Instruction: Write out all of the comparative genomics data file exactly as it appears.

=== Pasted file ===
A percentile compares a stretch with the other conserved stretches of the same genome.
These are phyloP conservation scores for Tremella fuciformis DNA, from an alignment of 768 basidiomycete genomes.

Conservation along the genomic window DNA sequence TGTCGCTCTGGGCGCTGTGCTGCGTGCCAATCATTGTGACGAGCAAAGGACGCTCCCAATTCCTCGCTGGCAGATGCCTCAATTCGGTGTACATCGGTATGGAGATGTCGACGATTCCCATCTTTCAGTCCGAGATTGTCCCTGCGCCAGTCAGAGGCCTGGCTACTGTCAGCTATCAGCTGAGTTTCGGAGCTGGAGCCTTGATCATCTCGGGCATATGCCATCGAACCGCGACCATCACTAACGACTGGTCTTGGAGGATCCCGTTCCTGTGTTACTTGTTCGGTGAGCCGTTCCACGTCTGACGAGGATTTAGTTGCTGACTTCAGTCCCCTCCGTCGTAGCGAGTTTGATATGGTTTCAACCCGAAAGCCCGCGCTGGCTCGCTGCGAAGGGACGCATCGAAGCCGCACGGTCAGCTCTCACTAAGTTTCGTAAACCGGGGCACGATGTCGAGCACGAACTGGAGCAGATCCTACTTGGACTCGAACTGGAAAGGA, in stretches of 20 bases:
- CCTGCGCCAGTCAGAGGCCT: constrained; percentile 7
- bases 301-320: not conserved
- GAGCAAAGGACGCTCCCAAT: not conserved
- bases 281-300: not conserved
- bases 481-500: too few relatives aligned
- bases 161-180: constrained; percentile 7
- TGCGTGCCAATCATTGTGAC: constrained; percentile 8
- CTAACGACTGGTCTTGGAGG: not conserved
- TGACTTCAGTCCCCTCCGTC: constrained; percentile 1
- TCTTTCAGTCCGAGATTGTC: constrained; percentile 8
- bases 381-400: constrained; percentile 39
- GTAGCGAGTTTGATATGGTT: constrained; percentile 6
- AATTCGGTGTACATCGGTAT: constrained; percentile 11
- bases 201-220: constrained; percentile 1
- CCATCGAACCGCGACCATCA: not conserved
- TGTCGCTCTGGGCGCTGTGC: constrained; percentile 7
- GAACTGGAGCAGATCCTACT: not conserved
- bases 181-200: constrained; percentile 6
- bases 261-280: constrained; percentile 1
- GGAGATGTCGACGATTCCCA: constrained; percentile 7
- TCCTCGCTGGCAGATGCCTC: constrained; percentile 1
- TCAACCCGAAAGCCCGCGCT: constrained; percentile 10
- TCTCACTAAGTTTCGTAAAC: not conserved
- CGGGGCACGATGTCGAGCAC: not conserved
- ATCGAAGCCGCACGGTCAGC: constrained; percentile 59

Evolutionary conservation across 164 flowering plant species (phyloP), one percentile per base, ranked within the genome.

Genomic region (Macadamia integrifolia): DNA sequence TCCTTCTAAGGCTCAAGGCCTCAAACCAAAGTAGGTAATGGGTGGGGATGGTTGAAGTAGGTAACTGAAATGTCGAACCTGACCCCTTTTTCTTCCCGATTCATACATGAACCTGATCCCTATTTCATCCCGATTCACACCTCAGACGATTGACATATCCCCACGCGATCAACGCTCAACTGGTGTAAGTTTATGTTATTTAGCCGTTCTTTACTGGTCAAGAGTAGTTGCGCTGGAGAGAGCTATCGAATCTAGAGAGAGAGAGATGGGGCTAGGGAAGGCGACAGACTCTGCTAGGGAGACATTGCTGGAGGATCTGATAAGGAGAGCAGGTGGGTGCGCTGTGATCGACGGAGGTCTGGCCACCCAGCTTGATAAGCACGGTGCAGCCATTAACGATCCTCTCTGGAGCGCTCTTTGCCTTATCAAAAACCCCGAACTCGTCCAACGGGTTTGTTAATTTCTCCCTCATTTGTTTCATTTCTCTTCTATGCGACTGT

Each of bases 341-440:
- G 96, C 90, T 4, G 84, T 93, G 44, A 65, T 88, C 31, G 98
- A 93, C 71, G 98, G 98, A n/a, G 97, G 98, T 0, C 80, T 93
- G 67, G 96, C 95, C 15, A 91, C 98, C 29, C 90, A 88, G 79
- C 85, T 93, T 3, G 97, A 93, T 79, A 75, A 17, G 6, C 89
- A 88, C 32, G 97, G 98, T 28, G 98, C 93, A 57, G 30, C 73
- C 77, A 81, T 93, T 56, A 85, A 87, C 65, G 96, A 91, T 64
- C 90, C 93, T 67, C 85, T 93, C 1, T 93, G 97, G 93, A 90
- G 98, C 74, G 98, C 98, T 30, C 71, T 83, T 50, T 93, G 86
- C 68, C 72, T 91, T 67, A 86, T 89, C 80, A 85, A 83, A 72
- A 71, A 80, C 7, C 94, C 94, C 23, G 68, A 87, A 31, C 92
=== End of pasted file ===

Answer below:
A percentile compares a stretch with the other conserved stretches of the same genome.
These are phyloP conservation scores for Tremella fuciformis DNA, from an alignment of 768 basidiomycete genomes.

Conservation along the genomic window DNA sequence TGTCGCTCTGGGCGCTGTGCTGCGTGCCAATCATTGTGACGAGCAAAGGACGCTCCCAATTCCTCGCTGGCAGATGCCTCAATTCGGTGTACATCGGTATGGAGATGTCGACGATTCCCATCTTTCAGTCCGAGATTGTCCCTGCGCCAGTCAGAGGCCTGGCTACTGTCAGCTATCAGCTGAGTTTCGGAGCTGGAGCCTTGATCATCTCGGGCATATGCCATCGAACCGCGACCATCACTAACGACTGGTCTTGGAGGATCCCGTTCCTGTGTTACTTGTTCGGTGAGCCGTTCCACGTCTGACGAGGATTTAGTTGCTGACTTCAGTCCCCTCCGTCGTAGCGAGTTTGATATGGTTTCAACCCGAAAGCCCGCGCTGGCTCGCTGCGAAGGGACGCATCGAAGCCGCACGGTCAGCTCTCACTAAGTTTCGTAAACCGGGGCACGATGTCGAGCACGAACTGGAGCAGATCCTACTTGGACTCGAACTGGAAAGGA, in stretches of 20 bases:
- CCTGCGCCAGTCAGAGGCCT: constrained; percentile 7
- bases 301-320: not conserved
- GAGCAAAGGACGCTCCCAAT: not conserved
- bases 281-300: not conserved
- bases 481-500: too few relatives aligned
- bases 161-180: constrained; percentile 7
- TGCGTGCCAATCATTGTGAC: constrained; percentile 8
- CTAACGACTGGTCTTGGAGG: not conserved
- TGACTTCAGTCCCCTCCGTC: constrained; percentile 1
- TCTTTCAGTCCGAGATTGTC: constrained; percentile 8
- bases 381-400: constrained; percentile 39
- GTAGCGAGTTTGATATGGTT: constrained; percentile 6
- AATTCGGTGTACATCGGTAT: constrained; percentile 11
- bases 201-220: constrained; percentile 1
- CCATCGAACCGCGACCATCA: not conserved
- TGTCGCTCTGGGCGCTGTGC: constrained; percentile 7
- GAACTGGAGCAGATCCTACT: not conserved
- bases 181-200: constrained; percentile 6
- bases 261-280: constrained; percentile 1
- GGAGATGTCGACGATTCCCA: constrained; percentile 7
- TCCTCGCTGGCAGATGCCTC: constrained; percentile 1
- TCAACCCGAAAGCCCGCGCT: constrained; percentile 10
- TCTCACTAAGTTTCGTAAAC: not conserved
- CGGGGCACGATGTCGAGCAC: not conserved
- ATCGAAGCCGCACGGTCAGC: constrained; percentile 59

Evolutionary conservation across 164 flowering plant species (phyloP), one percentile per base, ranked within the genome.

Genomic region (Macadamia integrifolia): DNA sequence TCCTTCTAAGGCTCAAGGCCTCAAACCAAAGTAGGTAATGGGTGGGGATGGTTGAAGTAGGTAACTGAAATGTCGAACCTGACCCCTTTTTCTTCCCGATTCATACATGAACCTGATCCCTATTTCATCCCGATTCACACCTCAGACGATTGACATATCCCCACGCGATCAACGCTCAACTGGTGTAAGTTTATGTTATTTAGCCGTTCTTTACTGGTCAAGAGTAGTTGCGCTGGAGAGAGCTATCGAATCTAGAGAGAGAGAGATGGGGCTAGGGAAGGCGACAGACTCTGCTAGGGAGACATTGCTGGAGGATCTGATAAGGAGAGCAGGTGGGTGCGCTGTGATCGACGGAGGTCTGGCCACCCAGCTTGATAAGCACGGTGCAGCCATTAACGATCCTCTCTGGAGCGCTCTTTGCCTTATCAAAAACCCCGAACTCGTCCAACGGGTTTGTTAATTTCTCCCTCATTTGTTTCATTTCTCTTCTATGCGACTGT

Each of bases 341-440:
- G 96, C 90, T 4, G 84, T 93, G 44, A 65, T 88, C 31, G 98
- A 93, C 71, G 98, G 98, A n/a, G 97, G 98, T 0, C 80, T 93
- G 67, G 96, C 95, C 15, A 91, C 98, C 29, C 90, A 88, G 79
- C 85, T 93, T 3, G 97, A 93, T 79, A 75, A 17, G 6, C 89
- A 88, C 32, G 97, G 98, T 28, G 98, C 93, A 57, G 30, C 73
- C 77, A 81, T 93, T 56, A 85, A 87, C 65, G 96, A 91, T 64
- C 90, C 93, T 67, C 85, T 93, C 1, T 93, G 97, G 93, A 90
- G 98, C 74, G 98, C 98, T 30, C 71, T 83, T 50, T 93, G 86
- C 68, C 72, T 91, T 67, A 86, T 89, C 80, A 85, A 83, A 72
- A 71, A 80, C 7, C 94, C 94, C 23, G 68, A 87, A 31, C 92